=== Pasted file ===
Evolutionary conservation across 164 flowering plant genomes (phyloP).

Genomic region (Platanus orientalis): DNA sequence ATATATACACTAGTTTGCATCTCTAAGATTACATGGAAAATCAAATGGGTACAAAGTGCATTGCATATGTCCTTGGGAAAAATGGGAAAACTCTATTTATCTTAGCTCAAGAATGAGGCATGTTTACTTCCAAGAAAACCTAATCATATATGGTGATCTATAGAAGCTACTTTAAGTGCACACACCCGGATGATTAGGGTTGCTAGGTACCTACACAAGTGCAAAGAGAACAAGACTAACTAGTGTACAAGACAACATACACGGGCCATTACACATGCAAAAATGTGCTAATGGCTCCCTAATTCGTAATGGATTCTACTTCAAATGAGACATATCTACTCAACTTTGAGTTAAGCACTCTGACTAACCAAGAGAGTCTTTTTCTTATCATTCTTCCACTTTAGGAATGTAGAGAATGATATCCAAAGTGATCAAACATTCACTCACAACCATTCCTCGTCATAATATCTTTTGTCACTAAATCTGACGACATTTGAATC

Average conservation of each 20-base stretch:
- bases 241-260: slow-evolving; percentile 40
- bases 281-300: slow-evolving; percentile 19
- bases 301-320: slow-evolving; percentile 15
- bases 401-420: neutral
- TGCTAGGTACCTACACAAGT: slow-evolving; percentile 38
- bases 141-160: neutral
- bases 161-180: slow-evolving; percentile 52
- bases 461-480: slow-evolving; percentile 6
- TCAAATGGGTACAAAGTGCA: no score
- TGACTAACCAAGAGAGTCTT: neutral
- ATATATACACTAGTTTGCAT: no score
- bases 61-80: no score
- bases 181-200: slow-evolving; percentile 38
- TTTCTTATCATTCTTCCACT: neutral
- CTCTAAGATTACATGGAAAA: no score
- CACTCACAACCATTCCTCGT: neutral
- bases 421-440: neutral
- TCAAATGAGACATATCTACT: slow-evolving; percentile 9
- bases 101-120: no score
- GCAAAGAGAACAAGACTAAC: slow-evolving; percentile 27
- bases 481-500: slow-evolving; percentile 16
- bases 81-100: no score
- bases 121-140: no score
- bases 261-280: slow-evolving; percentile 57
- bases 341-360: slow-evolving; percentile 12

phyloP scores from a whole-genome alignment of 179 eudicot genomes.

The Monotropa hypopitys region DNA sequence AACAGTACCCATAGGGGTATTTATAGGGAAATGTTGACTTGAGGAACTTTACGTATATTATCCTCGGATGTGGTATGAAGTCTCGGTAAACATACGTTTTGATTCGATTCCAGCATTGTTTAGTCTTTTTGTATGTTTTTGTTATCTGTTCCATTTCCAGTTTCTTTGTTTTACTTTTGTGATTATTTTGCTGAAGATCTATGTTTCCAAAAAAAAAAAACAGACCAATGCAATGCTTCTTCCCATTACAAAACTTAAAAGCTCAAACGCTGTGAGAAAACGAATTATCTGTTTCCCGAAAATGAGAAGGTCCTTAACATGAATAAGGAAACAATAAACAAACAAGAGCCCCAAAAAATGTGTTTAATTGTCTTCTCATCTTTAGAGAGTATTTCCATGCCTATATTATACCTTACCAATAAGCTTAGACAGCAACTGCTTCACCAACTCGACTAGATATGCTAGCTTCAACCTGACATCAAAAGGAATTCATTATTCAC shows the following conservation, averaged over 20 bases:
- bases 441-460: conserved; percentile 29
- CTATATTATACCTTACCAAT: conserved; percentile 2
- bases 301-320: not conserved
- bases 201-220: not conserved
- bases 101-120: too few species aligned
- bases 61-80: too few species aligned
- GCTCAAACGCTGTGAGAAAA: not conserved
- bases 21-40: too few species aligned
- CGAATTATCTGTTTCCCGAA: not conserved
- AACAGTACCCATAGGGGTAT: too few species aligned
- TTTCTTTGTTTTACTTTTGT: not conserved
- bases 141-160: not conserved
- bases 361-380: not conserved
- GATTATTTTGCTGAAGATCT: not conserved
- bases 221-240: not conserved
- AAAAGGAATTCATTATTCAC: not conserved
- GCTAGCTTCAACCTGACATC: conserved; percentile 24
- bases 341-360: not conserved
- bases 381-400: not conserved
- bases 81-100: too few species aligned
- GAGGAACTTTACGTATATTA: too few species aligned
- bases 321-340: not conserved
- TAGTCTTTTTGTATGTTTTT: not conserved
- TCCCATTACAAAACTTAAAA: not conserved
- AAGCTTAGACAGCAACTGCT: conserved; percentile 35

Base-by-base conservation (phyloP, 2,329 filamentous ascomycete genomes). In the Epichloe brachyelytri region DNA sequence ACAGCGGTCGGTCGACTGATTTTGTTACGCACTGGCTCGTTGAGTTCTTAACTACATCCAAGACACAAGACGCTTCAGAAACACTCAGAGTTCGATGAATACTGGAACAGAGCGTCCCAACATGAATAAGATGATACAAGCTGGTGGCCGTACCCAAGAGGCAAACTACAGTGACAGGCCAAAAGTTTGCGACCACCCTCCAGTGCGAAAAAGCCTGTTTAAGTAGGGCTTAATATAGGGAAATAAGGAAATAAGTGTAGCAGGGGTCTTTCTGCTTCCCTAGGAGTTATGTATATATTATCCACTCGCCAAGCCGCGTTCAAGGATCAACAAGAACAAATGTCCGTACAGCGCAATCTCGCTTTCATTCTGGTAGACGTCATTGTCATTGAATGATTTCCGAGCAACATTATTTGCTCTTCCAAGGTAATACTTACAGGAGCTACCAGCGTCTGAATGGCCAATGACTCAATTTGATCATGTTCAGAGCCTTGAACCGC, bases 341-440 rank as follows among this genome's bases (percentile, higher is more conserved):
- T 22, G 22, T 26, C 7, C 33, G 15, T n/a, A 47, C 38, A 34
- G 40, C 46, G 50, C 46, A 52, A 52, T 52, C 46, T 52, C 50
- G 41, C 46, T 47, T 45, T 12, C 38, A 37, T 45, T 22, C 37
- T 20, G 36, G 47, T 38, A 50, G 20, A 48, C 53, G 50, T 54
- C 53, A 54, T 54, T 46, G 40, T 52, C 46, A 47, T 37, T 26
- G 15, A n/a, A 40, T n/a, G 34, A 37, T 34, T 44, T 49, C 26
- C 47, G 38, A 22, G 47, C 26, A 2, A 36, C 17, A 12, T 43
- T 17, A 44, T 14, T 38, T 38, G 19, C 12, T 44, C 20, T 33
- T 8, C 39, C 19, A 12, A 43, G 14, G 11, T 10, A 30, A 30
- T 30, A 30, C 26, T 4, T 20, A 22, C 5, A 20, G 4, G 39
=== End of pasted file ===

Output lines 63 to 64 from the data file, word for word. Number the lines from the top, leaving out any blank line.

- C 47, G 38, A 22, G 47, C 26, A 2, A 36, C 17, A 12, T 43
- T 17, A 44, T 14, T 38, T 38, G 19, C 12, T 44, C 20, T 33